Moody’s downgraded its outlook on India to negative from stable amid claims by the government that its economic fundamentals remain “quite robust”.
In a statement late Thursday, the credit rating agency said the Indian economy was facing increasing risks “leading to a gradual rise in the debt burden”.
The downgraded rating came as India’s gross domestic product (GDP) growth has gone down from a peak of 8.2% in 2016-17 to 6.8% in 2018-19, with the fourth quarter of 2018-19 dipping to 5.8%.
It further dropped to 5% in the first quarter of 2019-20. Besides, the country is recording a 45-year high unemployment rate.
In an earlier interview, Indian journalist MK Venu with expertise in political economy told Anadolu Agency that he had never seen such a steep decline of Indian economy in the past three decades.
Moody’s said that the prospects of further reforms that would support business investment and growth at high levels and significantly broaden the narrow tax base “have diminished”.
Author and journalist Kallol Bhattacharjee told Anadolu Agency in an email interview from New Delhi that the effects of demonetization of a major portion of Indian currency in circulation can no longer be hidden.
“The fact, however, is that credit rating bodies and digi-cash groups like BTCA [Better Than Cash Alliance] had cheered India’s draconian turns for digital economy in 2016-17 and they should be held accountable too for the causes that they espouse,” he said.
In a controversial move in 2016, Indian President Narendra Modi banned all 500- and 1,000-rupee notes ($7 and $14) saying it will flush out untaxed wealth. In the weeks that followed, long queues were seen outside banks as people rushed to change their old banknotes for new ones.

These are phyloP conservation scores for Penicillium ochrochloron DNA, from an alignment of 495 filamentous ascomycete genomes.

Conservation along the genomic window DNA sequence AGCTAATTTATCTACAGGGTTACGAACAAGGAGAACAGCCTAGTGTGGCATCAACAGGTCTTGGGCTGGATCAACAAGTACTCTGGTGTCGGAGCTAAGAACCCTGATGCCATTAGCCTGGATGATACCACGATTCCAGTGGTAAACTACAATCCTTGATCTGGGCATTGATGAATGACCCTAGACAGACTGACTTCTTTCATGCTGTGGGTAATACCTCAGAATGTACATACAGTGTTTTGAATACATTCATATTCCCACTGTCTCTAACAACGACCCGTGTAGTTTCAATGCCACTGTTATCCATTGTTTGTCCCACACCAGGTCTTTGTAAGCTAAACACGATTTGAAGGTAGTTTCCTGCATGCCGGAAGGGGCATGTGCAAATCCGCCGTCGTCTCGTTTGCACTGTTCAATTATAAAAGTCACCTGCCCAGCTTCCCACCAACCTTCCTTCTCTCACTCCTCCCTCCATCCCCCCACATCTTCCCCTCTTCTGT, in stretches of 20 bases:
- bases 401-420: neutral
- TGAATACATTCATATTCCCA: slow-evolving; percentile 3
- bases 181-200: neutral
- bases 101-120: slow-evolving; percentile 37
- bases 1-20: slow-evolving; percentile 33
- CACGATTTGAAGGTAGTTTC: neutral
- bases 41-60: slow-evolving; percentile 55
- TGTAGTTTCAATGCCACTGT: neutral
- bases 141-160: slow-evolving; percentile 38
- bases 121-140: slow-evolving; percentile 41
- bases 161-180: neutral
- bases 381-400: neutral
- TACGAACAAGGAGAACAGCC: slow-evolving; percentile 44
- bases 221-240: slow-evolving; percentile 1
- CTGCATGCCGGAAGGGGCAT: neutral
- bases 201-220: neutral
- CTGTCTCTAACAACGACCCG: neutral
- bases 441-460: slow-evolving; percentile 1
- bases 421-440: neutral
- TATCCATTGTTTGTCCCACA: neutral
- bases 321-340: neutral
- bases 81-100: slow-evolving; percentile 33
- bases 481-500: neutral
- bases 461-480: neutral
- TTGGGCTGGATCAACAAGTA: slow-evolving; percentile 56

India’s Finance Minister Nirmala Sitharaman responded to Moody’s outlook in a statement to local broadcaster NDTV.
“As India’s potential growth rate remains unchanged, assessment by IMF [International Monetary Fund] and other multilateral organizations continues to underline a positive outlook on India,” she said.
“Fundamentals of the economy remain quite robust with inflation under check and bond yields low. India continues to offer strong prospects of growth in near and medium term,” she added.
Bhattacharjee, however, said that the current government in India needs to raise consumer confidence in a banking system that is “yet to recover from the digital economy measures like demonetization of 2016”.
“For that [recovery of economy], the country requires less economic adventurism and more political harmony. A deficiency of either or both will hurt Indian economy further,” Bhattacharjee said.
The Moody’s statement came a few days after India decided to opt out of “largest” regional trading agreement — Regional Comprehensive Economic Partnership (RCEP) — that includes ASEAN members besides Australia, China, Korea, Japan and New Zealand.
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